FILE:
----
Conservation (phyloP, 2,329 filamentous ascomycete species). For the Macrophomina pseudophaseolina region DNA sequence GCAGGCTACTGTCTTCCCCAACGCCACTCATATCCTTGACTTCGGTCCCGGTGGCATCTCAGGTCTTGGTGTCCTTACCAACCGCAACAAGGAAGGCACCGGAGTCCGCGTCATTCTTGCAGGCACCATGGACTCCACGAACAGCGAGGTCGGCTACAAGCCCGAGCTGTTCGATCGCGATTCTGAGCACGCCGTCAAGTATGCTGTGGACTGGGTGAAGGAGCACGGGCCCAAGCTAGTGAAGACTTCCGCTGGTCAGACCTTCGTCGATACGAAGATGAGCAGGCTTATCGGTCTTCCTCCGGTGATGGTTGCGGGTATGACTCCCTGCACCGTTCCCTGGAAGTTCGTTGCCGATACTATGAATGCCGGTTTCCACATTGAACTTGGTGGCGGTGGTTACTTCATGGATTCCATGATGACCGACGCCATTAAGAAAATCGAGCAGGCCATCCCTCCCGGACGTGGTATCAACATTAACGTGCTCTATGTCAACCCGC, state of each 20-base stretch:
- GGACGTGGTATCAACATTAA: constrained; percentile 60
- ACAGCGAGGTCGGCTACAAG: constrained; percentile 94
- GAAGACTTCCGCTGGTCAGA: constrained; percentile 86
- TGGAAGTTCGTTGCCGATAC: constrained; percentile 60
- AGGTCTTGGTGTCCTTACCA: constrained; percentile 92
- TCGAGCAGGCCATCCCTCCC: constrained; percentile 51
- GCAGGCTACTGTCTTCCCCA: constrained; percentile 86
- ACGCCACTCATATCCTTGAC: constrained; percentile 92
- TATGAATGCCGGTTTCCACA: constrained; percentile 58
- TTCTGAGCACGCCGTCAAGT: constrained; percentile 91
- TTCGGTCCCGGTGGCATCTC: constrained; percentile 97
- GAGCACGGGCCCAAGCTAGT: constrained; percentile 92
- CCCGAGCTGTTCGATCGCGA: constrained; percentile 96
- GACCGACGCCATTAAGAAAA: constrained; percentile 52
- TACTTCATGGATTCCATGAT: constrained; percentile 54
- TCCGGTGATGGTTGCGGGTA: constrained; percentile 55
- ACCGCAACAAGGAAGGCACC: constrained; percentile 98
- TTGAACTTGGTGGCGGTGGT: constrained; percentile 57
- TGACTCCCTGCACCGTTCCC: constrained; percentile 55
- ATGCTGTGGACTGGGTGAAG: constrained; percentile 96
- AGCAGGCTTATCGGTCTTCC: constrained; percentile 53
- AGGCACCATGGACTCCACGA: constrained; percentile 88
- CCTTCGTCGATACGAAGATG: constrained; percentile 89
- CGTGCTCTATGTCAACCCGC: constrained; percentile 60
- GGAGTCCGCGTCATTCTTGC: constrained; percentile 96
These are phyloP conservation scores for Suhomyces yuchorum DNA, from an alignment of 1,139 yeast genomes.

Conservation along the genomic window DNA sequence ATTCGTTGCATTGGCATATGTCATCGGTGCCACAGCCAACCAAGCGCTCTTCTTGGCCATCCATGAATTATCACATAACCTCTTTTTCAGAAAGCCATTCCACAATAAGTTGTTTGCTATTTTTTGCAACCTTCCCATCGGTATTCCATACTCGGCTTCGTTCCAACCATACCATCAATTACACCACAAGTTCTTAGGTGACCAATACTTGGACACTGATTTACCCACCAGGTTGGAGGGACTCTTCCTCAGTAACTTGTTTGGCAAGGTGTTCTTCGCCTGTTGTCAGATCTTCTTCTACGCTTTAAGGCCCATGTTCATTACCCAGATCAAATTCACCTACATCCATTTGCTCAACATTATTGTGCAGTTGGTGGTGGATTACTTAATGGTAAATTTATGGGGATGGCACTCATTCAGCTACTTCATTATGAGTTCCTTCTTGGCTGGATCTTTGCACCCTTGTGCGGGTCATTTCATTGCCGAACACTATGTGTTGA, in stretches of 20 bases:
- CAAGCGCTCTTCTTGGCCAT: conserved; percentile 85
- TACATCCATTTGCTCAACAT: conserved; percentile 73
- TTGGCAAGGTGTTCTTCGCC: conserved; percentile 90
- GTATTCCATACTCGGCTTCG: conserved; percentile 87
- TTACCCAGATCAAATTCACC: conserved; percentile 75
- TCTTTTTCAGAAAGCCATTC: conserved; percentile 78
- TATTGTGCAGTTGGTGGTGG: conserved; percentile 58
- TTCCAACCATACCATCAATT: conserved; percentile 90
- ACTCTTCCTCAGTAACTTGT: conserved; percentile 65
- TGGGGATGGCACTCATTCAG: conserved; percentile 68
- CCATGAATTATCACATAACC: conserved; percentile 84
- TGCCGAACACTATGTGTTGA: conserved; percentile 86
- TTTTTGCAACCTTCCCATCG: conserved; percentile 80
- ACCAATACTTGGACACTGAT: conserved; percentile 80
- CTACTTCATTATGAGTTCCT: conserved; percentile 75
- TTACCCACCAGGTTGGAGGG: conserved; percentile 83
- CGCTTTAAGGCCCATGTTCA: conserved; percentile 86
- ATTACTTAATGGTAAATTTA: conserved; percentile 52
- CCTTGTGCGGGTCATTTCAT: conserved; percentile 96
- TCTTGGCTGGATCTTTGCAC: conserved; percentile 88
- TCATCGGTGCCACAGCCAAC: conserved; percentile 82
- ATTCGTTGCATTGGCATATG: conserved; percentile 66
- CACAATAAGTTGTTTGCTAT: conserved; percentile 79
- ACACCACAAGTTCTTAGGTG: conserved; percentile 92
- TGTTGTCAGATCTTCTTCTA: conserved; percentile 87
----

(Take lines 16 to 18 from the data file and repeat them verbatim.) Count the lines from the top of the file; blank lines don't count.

- TACTTCATGGATTCCATGAT: constrained; percentile 54
- TCCGGTGATGGTTGCGGGTA: constrained; percentile 55
- ACCGCAACAAGGAAGGCACC: constrained; percentile 98